The grand F1 launches of old have been replaced by more conservative affairs these days, where teams reveal their latest challengers at their respective HQs. Gone are the days when a car might be shipped to Barcelona and revealed in front of a grand museum to the assembled hangers on of the sporting world press.
However they are still great showpiece occasions when the cars have been pimped up (and stripped of any meaningful front or rear aerodynamics) and put on show. Everyone has been briefed about the key questions they are likely to be asked and everybody has rehearsed their part.
So in these circumstances - when everything is harmony and happy optimism for the season ahead and when the first rounds of testing haven't dumped expectation on its arse, the things that aren't quite right stick out like a sore thumb. Here are a few of the flies in the ointment.
Force India Launch
Why haven't the team picked two drivers yet?
Poor old Paul di Resta looked like Billy No-Mates at the launch of the VMJ-06 because Force India haven't chosen their No.2 or their reserve driver for 2013. Launches are normally the one time when reserve drivers get their chance in the spotlight, but the Silverstone squad didn't even have a No.2 to sit on the car.
Boss Bob Fearnley said they certainly weren't going to have a testing shoot-out to see who was fastest, so presumably the only thing they're waiting for is a contractual wrangle to sort itself out. He also said this about 2012 reserve driver (and Ferrari protégé) Jules Bianchi: "If we'd had an ideal world we'd have liked to run Jules for two years as a third driver."
Bob explained that the plan was to run Paul and Nico for two years, through 2013, and have Jules step in in 2014. But that plan has been derailed for some time. Which gives you the idea that the people behind Jules are pressing for him to have a seat which Force India are reluctant to give him because it's a very valuable commodity.
Bob again: "Is Jules ready to go into a primary seat? Yes, he is. Absolutely. But we've just got to make sure we tick all the boxes now." Especially the box that says 'Your sponsors agree to hand over a lot of money.'
"And we don't have to rush those decisions. Today (at the car launch), a lot of the talk is about why we don't have other drivers here. Well, the key objective today is to launch the VJM06 and two new partners with our programme. We only needed one driver to do that."
Yes, and it looked very odd.
"Our two drivers are our trump cards"
Technical Director James Allison was playing his new E21 down and his drivers up at the Lotus launch. "By far and away the biggest trump card we have to play this year is that we have got two drivers who start the year [in strong shape]," Allison told Autosport.
"We're going to start with two drivers that are properly competitive and are going to put a lot of points down the oppositions' throats."
That's a very positive way to look at it, but some would say they easily have the fifth best driver line-up on the grid. Red Bull are perhaps strongest with Vettel and Webber, Ferrari are next with Alonso (best driver) and Massa (not quite as good as Webber). Mercedes are probably next with Hamilton and Rosberg ahead of Button and Perez. Raikkonen is arguably the least capable World Champion on the grid.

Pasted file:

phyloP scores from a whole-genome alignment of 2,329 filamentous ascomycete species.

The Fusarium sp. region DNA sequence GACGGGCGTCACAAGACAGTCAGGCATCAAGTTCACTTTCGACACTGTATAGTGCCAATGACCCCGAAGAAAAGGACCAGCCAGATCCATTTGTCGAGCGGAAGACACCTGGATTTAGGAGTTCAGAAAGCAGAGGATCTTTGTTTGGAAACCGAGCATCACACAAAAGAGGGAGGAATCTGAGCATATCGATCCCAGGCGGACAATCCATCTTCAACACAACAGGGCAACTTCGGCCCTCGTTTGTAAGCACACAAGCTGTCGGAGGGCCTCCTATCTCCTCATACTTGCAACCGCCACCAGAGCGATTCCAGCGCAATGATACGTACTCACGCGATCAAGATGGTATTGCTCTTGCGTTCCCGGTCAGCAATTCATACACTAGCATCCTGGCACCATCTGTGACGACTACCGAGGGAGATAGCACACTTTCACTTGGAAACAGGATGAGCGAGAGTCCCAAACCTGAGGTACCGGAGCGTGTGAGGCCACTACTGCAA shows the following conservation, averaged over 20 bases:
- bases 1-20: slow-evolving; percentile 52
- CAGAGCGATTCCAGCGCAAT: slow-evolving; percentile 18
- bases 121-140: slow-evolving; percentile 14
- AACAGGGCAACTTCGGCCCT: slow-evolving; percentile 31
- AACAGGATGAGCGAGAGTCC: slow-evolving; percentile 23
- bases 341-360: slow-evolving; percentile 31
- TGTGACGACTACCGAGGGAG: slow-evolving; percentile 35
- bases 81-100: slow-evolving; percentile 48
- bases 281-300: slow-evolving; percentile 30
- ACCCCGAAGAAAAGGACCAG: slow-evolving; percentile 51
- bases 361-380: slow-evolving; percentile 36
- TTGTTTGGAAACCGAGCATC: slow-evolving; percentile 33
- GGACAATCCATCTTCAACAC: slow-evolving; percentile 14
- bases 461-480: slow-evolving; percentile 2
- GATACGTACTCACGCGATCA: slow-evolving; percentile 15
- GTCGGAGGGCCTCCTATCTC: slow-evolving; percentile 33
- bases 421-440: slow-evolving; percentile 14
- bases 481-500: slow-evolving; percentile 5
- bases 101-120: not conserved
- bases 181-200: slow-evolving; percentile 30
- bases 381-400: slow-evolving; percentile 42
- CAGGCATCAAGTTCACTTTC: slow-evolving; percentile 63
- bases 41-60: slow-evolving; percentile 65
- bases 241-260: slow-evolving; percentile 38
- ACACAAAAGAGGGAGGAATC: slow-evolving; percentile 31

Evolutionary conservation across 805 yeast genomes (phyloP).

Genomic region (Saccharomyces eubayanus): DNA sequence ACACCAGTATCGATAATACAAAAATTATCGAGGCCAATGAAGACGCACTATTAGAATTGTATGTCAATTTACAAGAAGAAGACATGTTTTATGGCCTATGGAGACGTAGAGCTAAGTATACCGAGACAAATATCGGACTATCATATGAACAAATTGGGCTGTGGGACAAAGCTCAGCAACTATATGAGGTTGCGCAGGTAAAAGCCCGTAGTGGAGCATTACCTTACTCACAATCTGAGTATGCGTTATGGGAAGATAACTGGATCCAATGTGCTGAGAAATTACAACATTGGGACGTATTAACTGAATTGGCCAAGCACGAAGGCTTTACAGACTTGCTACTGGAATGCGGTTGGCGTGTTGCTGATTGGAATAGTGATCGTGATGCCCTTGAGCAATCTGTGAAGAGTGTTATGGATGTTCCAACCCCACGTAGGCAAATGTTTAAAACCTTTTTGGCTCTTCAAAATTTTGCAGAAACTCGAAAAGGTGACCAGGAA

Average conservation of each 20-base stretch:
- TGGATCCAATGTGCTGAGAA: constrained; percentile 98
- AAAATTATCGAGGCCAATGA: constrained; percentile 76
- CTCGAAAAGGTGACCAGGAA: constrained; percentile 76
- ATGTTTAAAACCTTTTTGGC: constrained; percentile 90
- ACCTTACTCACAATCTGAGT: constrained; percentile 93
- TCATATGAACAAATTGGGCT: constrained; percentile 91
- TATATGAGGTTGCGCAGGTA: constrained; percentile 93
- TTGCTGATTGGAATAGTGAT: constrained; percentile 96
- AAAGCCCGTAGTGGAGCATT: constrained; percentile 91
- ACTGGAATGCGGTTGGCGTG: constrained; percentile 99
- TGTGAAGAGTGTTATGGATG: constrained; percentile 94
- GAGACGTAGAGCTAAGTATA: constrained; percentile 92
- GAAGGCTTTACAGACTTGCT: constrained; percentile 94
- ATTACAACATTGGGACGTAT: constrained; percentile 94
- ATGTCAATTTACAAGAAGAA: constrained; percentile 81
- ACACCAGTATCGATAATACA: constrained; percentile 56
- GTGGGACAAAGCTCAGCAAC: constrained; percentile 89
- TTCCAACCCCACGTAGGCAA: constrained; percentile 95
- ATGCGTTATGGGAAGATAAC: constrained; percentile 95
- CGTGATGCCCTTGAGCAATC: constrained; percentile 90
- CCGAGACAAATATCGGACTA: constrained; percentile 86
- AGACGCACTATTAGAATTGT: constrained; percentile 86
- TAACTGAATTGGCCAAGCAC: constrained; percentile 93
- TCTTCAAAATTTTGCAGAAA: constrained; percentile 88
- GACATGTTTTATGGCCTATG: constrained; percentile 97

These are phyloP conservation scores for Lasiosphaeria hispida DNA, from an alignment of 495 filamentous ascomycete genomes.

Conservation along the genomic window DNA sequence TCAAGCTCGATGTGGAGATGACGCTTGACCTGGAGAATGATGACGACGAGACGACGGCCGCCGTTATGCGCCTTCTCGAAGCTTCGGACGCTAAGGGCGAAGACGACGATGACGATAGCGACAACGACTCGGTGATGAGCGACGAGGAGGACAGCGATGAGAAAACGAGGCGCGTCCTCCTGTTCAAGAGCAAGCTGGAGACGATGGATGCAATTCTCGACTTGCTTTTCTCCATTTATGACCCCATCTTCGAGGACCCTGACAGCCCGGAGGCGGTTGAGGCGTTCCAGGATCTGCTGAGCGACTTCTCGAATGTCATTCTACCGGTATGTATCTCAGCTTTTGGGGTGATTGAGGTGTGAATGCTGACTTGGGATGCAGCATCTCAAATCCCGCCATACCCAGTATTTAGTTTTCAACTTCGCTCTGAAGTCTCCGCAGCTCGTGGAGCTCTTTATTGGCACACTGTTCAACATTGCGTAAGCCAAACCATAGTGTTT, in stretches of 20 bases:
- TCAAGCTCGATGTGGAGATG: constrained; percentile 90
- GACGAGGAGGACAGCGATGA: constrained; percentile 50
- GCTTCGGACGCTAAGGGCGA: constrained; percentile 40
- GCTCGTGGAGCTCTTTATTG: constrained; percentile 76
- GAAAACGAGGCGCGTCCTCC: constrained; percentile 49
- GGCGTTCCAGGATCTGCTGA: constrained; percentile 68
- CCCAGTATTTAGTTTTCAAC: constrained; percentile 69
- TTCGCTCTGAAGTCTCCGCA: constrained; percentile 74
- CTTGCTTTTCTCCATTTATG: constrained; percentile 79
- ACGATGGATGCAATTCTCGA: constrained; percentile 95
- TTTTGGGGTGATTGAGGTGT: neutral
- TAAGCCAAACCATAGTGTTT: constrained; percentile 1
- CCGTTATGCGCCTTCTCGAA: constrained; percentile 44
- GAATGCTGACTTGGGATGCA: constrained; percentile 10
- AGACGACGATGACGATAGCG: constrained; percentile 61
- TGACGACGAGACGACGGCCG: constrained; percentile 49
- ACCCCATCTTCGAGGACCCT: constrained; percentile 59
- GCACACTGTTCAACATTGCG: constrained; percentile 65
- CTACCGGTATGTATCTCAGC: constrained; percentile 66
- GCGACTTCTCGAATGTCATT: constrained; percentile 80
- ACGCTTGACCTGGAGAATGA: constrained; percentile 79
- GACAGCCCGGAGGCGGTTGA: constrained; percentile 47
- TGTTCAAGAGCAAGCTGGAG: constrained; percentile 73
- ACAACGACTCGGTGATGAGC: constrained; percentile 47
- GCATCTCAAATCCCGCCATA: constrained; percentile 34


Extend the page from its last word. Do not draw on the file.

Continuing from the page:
Last season he showed a strong conservative nature, not wishing to dive in and risk the car in major moves, ducking out of a key overtaking move on Vettel which lost him an early race victory. He finished a lot of races, but it wasn't exactly balls out stuff.
Grosjean is still on probation following an appalling Japanese Grand Prix starting incident, which many view as worse than Spa because it was so mullet-headed. A couple of races where he didn't cause major damage or disgrace himself doesn't convert him into a trump card. Unless we're talking about the Johnny Fartpants interpretation of "trump".
With all the speculation about Allison potentially going to McLaren and Paddy Lowe going to Mercedes perhaps he was trying to deflect attention...
Fernando Alonso will not drive at the first test
Although the information had been out there before we got to the launch of the F138 at Maranello, until then it wasn't clear that the decision for Fernando not to take part in the first test was not his.
Having been so pumped up about the 2012 World Championship, the feeling was that Fernando would want to get in the new car at the earliest opportunity. So when he announced he was going to skip it and work on his fitness, there was surprise in the PF1 office. Had he spent the winter eating all the pies...? (Known in the trade as a Juan Pablo Montoya off-season)
"The decision was made by the team, not the drivers," said Luca Montezemolo at the launch this week. "We make the decisions in agreement with them."
"It will give additional training time for Fernando. The Jerez tests will not focus directly on performance, so we decided to continue his preparation so he will be ready for Barcelona, where we will concentrate more on performance."
Fernando himself concurred: "I was busy in December and January, and up until a week ago we were involved in activities," he said. "I will follow the tests with great interest and all the information that comes back from Jerez I will be looking at."
This gives Felipe three days in the car at Jerez and one day for Pedro de la Rosa to set up a baseline. You'd have thought that Fernando would have wanted to spend maybe one day seeing what it was like when it came out of the box. One day off the training regime isn't make or break. Now it will be interesting to see if Massa and Alonso split the testing duties 50/50 after this point or if Fernando gets those 'three testing days in lieu' back further down the line.
Or maybe Fernando has the advance weather forecast and knows it's going to be snowing... (a bit like last year).